Femina.hu collected three businesses that organise walking tours in the capital that aim to show visitors that even an old and boring building on the corner, which they pass every day, can hold surprises. The tours are highly recommended for people who have lived their whole life in Budapest and think they know everything about the capital. Do they?
Get to know Budapest as you have never known it before. These exciting walking tours help visitors to discover the historical secrets and hidden stories of Budapest’s streets and buildings while the whole city becomes a monumental museum.
Sétaműhely was founded by artist Anna Lénárd, and it offers many different walking tours in Budapest.
There is one for example where visitors can chase the ghosts of Hungary’s political history in Svábhegy, District 12. Svábhegy has a pretty rich history. While in the 19th century, the place served as a shelter for Hungarian intellectuals, during the Second World War, Adolf Eichmann organised the Hungarian Jews’ deportation from here, and during the 1950’s, officers of the ÁVH were trained here. This is regarded to be one of the most exciting tours of Sétaműhely.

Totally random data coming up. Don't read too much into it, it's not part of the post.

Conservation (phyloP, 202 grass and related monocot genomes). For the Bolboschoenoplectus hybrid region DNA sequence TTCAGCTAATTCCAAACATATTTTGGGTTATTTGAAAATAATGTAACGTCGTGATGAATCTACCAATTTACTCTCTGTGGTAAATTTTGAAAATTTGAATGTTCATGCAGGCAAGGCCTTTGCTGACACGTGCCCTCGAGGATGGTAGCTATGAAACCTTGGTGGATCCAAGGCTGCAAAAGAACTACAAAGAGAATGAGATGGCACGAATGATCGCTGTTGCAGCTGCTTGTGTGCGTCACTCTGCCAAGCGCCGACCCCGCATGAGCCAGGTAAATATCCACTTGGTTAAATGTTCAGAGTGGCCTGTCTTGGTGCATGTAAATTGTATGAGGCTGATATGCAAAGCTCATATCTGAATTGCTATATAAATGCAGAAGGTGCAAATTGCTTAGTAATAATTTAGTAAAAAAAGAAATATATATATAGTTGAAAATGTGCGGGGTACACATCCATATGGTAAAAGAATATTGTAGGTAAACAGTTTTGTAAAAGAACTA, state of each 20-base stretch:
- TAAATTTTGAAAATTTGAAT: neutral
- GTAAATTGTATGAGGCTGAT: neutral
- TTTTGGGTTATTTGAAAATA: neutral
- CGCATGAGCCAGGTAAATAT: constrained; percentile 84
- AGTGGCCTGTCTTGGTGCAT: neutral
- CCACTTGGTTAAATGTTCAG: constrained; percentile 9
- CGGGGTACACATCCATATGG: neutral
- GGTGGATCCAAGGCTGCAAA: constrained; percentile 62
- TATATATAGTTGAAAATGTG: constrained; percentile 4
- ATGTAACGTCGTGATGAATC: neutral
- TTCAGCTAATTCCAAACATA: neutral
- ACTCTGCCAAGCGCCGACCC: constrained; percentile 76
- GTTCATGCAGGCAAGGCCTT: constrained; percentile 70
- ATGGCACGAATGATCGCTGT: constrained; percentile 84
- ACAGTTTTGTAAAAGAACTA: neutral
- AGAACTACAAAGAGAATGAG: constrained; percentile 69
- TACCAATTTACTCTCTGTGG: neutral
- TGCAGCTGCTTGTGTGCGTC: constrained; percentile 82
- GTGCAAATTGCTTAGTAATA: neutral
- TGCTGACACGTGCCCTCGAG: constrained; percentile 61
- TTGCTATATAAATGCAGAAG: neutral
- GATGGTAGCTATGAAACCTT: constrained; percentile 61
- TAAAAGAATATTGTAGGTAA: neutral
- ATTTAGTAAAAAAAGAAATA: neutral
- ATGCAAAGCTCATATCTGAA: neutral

There is also a walking tour where people can “spend a day” with Sándor Petőfi and the other Hungarian revolutionists of 1848. Visitors can see what is left of the famous Pilvax café house or the Landerer Press. For more information about these tours and others, visit Sétaműhely’s website.
Beyond Budapest was founded by Manó Domján and Gyuri Baglyas. In the beginning, in 2007, they aimed to show the interesting side of the very heart of Budapest, the infamous District 8.
According to their website, Beyond Budapest presents the very special and contradictory district, in order to break stereotypes and to show a real and happy face of Budapest.
They use creative tools to illustrate the past, and they generate face to face meetings to understand the present. They aim to inspire openness and optimism.
Of course, since then, the range of their tours expanded, and they organise tours in other districts as well. They organise walking tours to long-closed factories and abandoned Jewish cemeteries, but visitors can also discover the palaces of downtown or the Margaret Island.
Hosszúlépés is the third option people can choose, offering a wide range of walking tours all over Hungary. Hosszúlépés’s walking tours in Budapest, among other things, reveal where youngsters went to have fun during the Kádár Regime, discuss the legends and myths surrounding Hungarians’ beloved Queen Sisi, or expose the many secrets of the Rákosi Regime.
Featured image: https://setamuhely.hu